Because not all of 2016 was doom and gloom!
Children of the Dust – Louise Lawrence (1985)
I don’t know about you, but I’m pretty bored of dystopian fiction. It seems every week there’s a new dystopian blockbuster, based on some book trilogy. However, Children of the Dust’s apocalyptic (and then post-apocalyptic) story just blew me away.
Lawrence covers Earth’s destruction and revival in three separate sections, following three different protagonists across three generations. Each of these characters are distinctive, and I was intrigued by all of their stories.
The level of imagination and thought that went into this book is amazing. The novel discusses the effects of nuclear weapons, radiation poisoning, and evolution. It’s about human suffering and human empowerment. It’s also about love.
And although the novel contains some distressing scenes and cannot be defined as a “happy” book, I would say Children of the Dust is an optimistic piece, as humanity finds ways to survive.
When It Happens to You – Molly Ringwald (2012)
Banish any preconceived ideas! Who ever said actors can’t write?
I was stunned by this novel. Ringwald really delivers – there wasn’t a single character (no matter how small) I did not care about. When they ached, I ached; and when they loved, I loved. In Ringwald’s multi-narrative novel, the reader follows the interconnectivity of people and relationships.
The span of subjects in this novel is incredible. Ringwald refers to transsexuality, to loss of love, to infertility. Despite these “big” and somewhat indigestible subjects, the novel in no way feels too heavy.
The Character of Rain – Amélie Nothomb (2000)
Nothomb’s semi-autobiographical novella about a Belgian child growing up in Japan amazed me. I may be biased here – as a third culture kid (any individual who has spent a large portion of their development years outside of the country their family comes from), I identified heavily with the protagonist’s feelings of loss and disillusionment with the world when she is told that one day she must leave what she considers is her native land.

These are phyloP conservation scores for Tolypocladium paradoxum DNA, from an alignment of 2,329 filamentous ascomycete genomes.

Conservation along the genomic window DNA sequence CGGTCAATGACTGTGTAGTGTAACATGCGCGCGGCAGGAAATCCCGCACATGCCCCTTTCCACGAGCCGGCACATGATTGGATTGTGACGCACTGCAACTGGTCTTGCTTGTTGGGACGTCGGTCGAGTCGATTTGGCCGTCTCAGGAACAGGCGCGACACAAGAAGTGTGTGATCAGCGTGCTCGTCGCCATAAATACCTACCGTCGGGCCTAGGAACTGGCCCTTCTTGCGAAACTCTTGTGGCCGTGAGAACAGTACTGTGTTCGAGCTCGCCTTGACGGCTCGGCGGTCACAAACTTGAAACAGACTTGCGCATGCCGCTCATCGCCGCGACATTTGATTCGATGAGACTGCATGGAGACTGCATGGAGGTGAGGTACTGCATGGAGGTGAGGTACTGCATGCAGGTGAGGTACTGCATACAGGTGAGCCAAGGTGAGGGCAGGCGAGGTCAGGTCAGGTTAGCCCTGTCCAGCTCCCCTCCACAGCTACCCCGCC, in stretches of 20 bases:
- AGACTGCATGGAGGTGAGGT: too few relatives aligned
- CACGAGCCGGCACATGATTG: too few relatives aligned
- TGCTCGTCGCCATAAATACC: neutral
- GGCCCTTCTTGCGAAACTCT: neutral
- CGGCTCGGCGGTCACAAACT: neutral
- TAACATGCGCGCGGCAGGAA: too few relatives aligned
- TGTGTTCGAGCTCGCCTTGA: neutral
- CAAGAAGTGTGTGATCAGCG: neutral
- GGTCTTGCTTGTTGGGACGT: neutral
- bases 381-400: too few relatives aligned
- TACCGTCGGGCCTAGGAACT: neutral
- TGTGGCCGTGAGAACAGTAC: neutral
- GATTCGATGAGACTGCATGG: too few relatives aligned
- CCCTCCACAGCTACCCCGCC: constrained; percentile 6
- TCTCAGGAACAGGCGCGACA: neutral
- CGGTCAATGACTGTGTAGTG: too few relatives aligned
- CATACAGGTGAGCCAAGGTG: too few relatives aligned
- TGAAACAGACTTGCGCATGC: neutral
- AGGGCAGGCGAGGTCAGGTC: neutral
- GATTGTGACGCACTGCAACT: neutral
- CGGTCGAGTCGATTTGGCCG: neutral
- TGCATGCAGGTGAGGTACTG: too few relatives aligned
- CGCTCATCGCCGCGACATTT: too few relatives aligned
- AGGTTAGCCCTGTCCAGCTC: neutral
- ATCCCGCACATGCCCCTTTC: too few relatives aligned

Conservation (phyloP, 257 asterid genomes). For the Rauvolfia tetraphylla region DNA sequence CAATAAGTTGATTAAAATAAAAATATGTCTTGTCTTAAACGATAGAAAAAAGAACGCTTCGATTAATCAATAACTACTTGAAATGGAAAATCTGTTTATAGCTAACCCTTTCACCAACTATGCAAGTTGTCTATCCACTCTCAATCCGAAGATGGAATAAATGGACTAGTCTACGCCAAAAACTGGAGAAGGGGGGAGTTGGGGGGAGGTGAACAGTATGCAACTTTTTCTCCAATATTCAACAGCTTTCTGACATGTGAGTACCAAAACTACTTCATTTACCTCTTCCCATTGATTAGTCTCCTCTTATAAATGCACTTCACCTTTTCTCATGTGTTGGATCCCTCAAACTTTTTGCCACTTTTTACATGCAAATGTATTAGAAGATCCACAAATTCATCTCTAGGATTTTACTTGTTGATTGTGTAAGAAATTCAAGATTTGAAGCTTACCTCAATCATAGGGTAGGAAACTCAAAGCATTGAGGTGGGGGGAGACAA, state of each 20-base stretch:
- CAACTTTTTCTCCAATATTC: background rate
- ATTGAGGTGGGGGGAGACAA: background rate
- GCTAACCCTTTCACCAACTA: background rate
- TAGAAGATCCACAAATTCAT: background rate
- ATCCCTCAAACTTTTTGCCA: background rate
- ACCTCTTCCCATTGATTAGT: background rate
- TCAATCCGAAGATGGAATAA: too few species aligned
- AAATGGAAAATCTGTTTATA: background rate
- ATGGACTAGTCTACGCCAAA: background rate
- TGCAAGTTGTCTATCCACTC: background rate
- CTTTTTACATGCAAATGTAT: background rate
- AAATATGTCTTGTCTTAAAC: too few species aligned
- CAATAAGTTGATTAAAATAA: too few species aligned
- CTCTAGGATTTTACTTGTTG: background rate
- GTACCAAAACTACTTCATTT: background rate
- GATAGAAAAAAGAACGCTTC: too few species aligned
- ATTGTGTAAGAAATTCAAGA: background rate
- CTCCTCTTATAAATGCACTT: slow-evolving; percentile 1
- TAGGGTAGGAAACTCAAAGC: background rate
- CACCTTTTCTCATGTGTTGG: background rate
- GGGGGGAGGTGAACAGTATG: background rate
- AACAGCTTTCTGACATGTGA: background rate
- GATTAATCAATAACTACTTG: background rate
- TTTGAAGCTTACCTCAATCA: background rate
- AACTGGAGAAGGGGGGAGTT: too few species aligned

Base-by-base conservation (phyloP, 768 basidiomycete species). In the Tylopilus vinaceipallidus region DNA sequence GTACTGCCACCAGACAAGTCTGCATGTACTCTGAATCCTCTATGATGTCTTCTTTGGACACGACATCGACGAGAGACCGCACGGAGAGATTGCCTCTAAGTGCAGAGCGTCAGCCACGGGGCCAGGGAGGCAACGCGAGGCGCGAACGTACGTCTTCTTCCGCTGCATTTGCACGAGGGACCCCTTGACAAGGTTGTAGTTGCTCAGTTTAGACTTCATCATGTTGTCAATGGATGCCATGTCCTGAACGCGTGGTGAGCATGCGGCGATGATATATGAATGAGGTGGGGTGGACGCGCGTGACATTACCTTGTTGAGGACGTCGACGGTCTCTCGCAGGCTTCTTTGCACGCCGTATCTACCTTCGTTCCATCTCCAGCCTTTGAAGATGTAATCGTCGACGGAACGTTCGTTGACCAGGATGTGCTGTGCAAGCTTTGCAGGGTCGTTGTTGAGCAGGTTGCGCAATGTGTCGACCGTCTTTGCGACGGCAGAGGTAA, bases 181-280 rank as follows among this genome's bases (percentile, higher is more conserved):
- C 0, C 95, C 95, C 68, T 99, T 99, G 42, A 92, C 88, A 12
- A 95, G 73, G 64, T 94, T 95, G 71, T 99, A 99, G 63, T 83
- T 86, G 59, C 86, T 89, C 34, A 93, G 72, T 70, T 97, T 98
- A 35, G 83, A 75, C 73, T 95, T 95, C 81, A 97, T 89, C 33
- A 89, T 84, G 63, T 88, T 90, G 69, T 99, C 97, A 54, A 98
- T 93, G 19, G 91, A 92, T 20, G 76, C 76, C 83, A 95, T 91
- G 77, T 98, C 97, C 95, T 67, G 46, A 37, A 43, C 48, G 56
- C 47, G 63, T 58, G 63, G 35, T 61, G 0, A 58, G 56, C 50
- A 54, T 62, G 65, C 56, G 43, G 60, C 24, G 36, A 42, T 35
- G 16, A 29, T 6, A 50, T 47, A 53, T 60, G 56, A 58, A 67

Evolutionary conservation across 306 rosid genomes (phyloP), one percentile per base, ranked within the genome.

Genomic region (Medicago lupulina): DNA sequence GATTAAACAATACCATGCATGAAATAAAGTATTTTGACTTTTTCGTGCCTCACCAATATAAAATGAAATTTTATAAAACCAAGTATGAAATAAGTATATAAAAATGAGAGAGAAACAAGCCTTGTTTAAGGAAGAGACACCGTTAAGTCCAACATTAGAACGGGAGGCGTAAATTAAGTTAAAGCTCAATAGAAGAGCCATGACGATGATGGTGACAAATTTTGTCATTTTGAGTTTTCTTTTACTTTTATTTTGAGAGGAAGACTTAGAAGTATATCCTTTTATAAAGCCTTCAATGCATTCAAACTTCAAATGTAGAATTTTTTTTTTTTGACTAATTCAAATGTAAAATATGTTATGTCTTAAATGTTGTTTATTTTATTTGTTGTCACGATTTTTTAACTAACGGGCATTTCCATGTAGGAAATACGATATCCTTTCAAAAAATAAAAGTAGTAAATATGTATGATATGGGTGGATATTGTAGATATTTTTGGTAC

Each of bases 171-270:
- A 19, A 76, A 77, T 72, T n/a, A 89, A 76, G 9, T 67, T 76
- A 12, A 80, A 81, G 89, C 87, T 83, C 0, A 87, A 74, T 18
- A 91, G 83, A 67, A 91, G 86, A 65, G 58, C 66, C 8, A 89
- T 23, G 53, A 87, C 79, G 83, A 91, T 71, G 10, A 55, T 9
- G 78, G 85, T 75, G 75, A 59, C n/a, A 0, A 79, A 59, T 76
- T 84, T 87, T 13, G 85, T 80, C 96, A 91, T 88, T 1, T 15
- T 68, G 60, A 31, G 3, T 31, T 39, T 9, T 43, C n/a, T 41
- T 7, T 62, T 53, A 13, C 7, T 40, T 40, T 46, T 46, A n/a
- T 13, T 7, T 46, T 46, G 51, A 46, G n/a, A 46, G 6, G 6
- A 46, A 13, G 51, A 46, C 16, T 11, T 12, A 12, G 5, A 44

The protagonist, though only a toddler, considers herself God and speaks in such a way that the reader may start to believe she truly is.
Laugh out loud funny and wonderfully witty, Nothomb knows exactly when to deliver punches of sadness. Absolutely one of the best books I have ever read.
The Outsiders – S. E. Hinton (1967)
Something of a classic, S. E. Hinton’s The Outsiders tells the story of a greaser gang in Oklahoma during the early 60’s. Our protagonist, Ponyboy, recounts the last couple months: life was already tough, but all goes wrong when one of the greasers accidentally kills another boy.
Hinton explores ideas of class wars, confusion, family, and appearance VS reality in a way that is not preachy or demeaning for the reader.
Ponyboy has become one of my favourite fictional characters. He is imaginative, self-doubting, confused, and “young”. His voice is so clear; you could believe this was really written by a fourteen year old boy.
The Outside Lands – Hannah Kohler (2016)
Hannah Kohler’s first novel is outstanding. Set during the Vietnam war, Kohler takes us on a journey through family troubles, sexual realisation, war, self-doubt, disablement, and many more weighty subjects. But this is no droning war story. There is brightness here. Kohler’s protagonists are delightfully flawed and lost in their own ways; you cannot help but root for them as they try to better themselves and their lives.
Kohler’s writing is profound and carries infinite weight. I am someone who highlights interesting / wonderfully written sentences in books I read, and I can honestly say I have never highlighted so much in a book.
**What were your favourite books of 2016?**